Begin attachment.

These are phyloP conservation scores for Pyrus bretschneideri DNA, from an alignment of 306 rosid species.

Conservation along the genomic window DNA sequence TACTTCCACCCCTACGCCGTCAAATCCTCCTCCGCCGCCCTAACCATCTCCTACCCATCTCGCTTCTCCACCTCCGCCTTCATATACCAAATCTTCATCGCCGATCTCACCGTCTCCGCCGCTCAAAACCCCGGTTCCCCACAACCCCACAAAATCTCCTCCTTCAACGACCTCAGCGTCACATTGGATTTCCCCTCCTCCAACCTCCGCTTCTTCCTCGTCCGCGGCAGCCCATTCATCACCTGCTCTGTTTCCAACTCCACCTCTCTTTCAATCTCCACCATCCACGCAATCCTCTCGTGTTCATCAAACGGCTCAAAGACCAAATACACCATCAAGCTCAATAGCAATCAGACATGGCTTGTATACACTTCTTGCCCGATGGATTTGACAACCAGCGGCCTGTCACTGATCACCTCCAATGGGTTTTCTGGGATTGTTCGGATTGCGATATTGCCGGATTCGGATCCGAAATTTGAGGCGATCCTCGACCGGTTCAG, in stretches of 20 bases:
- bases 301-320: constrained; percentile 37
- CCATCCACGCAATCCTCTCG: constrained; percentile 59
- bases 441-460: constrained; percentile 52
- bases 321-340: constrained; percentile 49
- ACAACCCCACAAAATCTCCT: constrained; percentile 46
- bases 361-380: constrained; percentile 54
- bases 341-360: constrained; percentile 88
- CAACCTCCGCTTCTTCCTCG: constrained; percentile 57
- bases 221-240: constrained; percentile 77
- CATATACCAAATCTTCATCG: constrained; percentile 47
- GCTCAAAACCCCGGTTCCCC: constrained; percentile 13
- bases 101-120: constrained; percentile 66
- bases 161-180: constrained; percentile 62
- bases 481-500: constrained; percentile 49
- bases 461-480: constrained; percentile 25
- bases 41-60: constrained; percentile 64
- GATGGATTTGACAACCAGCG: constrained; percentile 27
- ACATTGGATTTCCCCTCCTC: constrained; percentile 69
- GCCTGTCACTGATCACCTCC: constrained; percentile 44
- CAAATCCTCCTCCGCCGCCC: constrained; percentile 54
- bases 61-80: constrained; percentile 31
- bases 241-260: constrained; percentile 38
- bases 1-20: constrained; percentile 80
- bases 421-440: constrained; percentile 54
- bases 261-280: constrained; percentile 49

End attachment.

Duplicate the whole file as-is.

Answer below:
These are phyloP conservation scores for Pyrus bretschneideri DNA, from an alignment of 306 rosid species.

Conservation along the genomic window DNA sequence TACTTCCACCCCTACGCCGTCAAATCCTCCTCCGCCGCCCTAACCATCTCCTACCCATCTCGCTTCTCCACCTCCGCCTTCATATACCAAATCTTCATCGCCGATCTCACCGTCTCCGCCGCTCAAAACCCCGGTTCCCCACAACCCCACAAAATCTCCTCCTTCAACGACCTCAGCGTCACATTGGATTTCCCCTCCTCCAACCTCCGCTTCTTCCTCGTCCGCGGCAGCCCATTCATCACCTGCTCTGTTTCCAACTCCACCTCTCTTTCAATCTCCACCATCCACGCAATCCTCTCGTGTTCATCAAACGGCTCAAAGACCAAATACACCATCAAGCTCAATAGCAATCAGACATGGCTTGTATACACTTCTTGCCCGATGGATTTGACAACCAGCGGCCTGTCACTGATCACCTCCAATGGGTTTTCTGGGATTGTTCGGATTGCGATATTGCCGGATTCGGATCCGAAATTTGAGGCGATCCTCGACCGGTTCAG, in stretches of 20 bases:
- bases 301-320: constrained; percentile 37
- CCATCCACGCAATCCTCTCG: constrained; percentile 59
- bases 441-460: constrained; percentile 52
- bases 321-340: constrained; percentile 49
- ACAACCCCACAAAATCTCCT: constrained; percentile 46
- bases 361-380: constrained; percentile 54
- bases 341-360: constrained; percentile 88
- CAACCTCCGCTTCTTCCTCG: constrained; percentile 57
- bases 221-240: constrained; percentile 77
- CATATACCAAATCTTCATCG: constrained; percentile 47
- GCTCAAAACCCCGGTTCCCC: constrained; percentile 13
- bases 101-120: constrained; percentile 66
- bases 161-180: constrained; percentile 62
- bases 481-500: constrained; percentile 49
- bases 461-480: constrained; percentile 25
- bases 41-60: constrained; percentile 64
- GATGGATTTGACAACCAGCG: constrained; percentile 27
- ACATTGGATTTCCCCTCCTC: constrained; percentile 69
- GCCTGTCACTGATCACCTCC: constrained; percentile 44
- CAAATCCTCCTCCGCCGCCC: constrained; percentile 54
- bases 61-80: constrained; percentile 31
- bases 241-260: constrained; percentile 38
- bases 1-20: constrained; percentile 80
- bases 421-440: constrained; percentile 54
- bases 261-280: constrained; percentile 49